On her first visit to HMP Thameside, back in 2016, she was joined by a team of 12 who worked with the inmates to deliver a number of workshops – including CV and interview skills, and building confidence and digital skills.
“Initially there was some apprehension but by week five, everyone was really happy,” recalls Sabrina. “Before this, the prisoners thought all bankers care about is money. It broke down barriers. We always get a feedback score of nine or 10 out of 10.”
In its first two years, the programme has supported six prisoners into employment and worked with over 100 people between the ages of 21 and 56. The team of volunteers continues to grow too, with over 150 individuals taking part in the initiative to date.
Expanding the programme
“At the moment we volunteer with men in HMP Thameside, but the aim is to expand the programme into female prisons,” says Sabrina. “This September I am launching a pilot programme at HMP Pentonville Prison. I’ve now set the programme up as a social enterprise called Skills4Reform, and going forward I want to bring on board some other companies.”
As well as organising and facilitating the sessions for prisoners, Sabrina offers advice to individuals after release via email.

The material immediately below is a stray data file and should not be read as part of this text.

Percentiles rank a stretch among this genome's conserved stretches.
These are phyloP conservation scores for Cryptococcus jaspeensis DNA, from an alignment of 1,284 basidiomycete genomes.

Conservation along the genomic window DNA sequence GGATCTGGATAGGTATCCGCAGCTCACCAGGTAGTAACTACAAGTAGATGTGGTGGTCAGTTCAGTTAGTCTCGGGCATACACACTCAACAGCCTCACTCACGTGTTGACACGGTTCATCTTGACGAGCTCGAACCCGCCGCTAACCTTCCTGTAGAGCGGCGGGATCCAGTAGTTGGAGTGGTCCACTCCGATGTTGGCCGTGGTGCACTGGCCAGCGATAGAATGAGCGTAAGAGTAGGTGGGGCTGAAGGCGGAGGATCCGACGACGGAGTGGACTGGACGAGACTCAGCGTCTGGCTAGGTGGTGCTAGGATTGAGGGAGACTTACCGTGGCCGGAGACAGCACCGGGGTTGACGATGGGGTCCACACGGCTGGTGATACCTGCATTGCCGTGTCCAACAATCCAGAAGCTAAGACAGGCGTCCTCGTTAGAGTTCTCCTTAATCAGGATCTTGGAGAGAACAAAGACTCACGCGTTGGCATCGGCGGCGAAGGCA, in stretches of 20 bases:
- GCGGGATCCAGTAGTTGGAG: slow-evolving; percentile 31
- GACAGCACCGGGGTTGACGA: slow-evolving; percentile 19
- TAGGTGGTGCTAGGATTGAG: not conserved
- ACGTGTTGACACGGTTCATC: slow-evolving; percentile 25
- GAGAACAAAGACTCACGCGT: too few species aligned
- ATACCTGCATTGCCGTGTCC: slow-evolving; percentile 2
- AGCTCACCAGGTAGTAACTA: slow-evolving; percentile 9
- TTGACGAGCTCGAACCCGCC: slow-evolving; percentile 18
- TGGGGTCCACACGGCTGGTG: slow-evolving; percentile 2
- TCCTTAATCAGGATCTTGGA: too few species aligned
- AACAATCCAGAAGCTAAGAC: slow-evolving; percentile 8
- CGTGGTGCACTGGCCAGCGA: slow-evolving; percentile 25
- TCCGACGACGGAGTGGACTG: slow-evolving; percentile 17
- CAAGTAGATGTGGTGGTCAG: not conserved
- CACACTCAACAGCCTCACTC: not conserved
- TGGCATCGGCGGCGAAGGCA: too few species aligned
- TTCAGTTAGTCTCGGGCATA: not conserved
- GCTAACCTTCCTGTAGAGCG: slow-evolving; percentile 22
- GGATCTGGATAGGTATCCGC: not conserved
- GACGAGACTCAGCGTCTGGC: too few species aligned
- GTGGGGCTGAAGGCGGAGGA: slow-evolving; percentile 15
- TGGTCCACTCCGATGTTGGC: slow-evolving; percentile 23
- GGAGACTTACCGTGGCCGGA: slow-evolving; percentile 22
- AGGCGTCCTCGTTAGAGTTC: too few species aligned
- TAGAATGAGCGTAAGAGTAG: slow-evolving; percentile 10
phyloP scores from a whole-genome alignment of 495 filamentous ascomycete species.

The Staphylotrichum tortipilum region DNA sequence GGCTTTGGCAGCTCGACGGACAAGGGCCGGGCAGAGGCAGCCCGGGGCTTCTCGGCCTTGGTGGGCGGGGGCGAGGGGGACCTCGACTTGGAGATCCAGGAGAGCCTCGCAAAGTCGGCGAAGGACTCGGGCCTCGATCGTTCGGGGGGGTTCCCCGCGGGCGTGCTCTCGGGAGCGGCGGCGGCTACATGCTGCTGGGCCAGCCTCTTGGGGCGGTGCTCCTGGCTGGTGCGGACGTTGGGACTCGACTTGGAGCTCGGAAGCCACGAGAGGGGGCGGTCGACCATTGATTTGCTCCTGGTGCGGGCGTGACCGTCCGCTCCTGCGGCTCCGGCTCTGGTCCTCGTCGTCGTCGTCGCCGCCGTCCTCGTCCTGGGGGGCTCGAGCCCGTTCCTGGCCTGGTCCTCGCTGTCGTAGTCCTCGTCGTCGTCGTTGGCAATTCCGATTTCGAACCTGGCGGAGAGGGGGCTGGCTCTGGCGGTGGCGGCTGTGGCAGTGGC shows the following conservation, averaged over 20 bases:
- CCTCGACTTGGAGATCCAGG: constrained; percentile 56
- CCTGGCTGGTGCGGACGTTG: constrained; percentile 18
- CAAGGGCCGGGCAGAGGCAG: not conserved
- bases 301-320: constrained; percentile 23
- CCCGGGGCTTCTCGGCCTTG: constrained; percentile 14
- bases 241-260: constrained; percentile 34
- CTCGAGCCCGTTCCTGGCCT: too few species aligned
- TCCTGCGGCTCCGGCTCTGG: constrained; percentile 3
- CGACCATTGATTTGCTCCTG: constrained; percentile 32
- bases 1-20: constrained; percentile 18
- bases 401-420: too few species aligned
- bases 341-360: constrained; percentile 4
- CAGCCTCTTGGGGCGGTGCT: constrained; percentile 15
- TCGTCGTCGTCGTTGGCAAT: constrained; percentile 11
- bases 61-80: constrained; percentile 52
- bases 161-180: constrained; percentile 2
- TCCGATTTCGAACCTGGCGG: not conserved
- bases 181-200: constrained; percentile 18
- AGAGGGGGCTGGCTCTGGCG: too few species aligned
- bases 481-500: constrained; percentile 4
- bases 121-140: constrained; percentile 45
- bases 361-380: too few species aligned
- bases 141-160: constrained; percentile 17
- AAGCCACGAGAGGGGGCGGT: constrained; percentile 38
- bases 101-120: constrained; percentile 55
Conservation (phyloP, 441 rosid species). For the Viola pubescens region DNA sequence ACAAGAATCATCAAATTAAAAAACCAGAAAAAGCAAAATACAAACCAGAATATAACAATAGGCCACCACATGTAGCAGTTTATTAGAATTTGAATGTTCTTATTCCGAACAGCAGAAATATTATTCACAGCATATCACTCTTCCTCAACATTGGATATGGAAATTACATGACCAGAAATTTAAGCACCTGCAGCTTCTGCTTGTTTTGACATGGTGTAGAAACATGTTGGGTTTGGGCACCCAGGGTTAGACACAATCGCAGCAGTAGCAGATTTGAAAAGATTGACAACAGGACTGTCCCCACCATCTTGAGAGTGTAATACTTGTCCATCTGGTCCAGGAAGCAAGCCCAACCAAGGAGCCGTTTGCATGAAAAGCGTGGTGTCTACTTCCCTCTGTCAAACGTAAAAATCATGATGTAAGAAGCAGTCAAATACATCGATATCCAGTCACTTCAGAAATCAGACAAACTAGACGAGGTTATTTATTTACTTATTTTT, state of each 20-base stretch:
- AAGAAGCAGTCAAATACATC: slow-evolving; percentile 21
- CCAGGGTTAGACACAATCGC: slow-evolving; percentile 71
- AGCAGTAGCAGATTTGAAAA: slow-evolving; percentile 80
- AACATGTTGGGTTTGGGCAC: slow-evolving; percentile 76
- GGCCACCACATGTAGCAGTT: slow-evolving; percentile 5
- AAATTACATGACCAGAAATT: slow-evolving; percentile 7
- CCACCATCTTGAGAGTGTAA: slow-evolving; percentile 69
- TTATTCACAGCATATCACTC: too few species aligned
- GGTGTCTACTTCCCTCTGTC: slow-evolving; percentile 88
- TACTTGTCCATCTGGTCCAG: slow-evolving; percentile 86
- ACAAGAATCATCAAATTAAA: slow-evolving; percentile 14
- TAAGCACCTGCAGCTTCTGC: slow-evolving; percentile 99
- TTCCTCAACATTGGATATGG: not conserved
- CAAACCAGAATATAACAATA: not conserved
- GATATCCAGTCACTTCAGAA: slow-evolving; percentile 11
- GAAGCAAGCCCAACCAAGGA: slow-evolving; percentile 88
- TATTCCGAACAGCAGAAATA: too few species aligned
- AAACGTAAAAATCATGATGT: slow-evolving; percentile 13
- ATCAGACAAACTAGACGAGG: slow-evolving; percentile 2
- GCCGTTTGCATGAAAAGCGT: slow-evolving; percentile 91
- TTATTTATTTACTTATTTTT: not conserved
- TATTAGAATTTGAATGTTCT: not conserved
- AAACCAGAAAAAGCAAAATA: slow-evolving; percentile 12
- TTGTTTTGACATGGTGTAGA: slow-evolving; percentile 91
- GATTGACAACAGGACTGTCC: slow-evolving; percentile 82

“One individual recently reached out to me and I’m looking to see what options there are for him to get a job in IT,” she says. “Some approach me with other issues like finding a place to stay. I like to try and help and reach out to my contacts from charities I used to work with. If anyone wants to get involved in sports, I send them to Bobby Kasanga. Bobby is an ex-gang member who founded Hackney Wick FC – a football club dedicated to community engagement, uniting young people and tackling youth violence and gang influences.”
As a mother of two, Sabrina says it can be a challenge to make time for volunteering: “I’m quite busy but I spend about eight hours per week on the initiative. Barclays has been accommodating and Jes Staley was very complimentary about the programme.”
“I was nervous – but when I spoke to Prince Charles I felt okay”
Sabrina’s efforts did not go unnoticed by her colleagues and the community – and she was nominated for an MBE to applaud her achievements.
Sabrina attended the ceremony in May with her family, where Prince Charles presented her with a medal.
“There were a few celebrities there, including tennis player Andy Murray and TV presenter Chris Packham. I was very nervous, especially at the beginning, but when I spoke to Prince Charles I felt okay,” says Sabrina.
“I told him about what we’ve achieved in the community and prisons and he congratulated me. I found him very pleasant and down to earth. When I went back to work on Friday, I took the medal to show my colleagues.”
Starstruck, humbled and passionate – Sabrina is determined to continue volunteering and enriching her community. “We’re living in a really challenging world at the moment, but you can get so much joy in helping others.”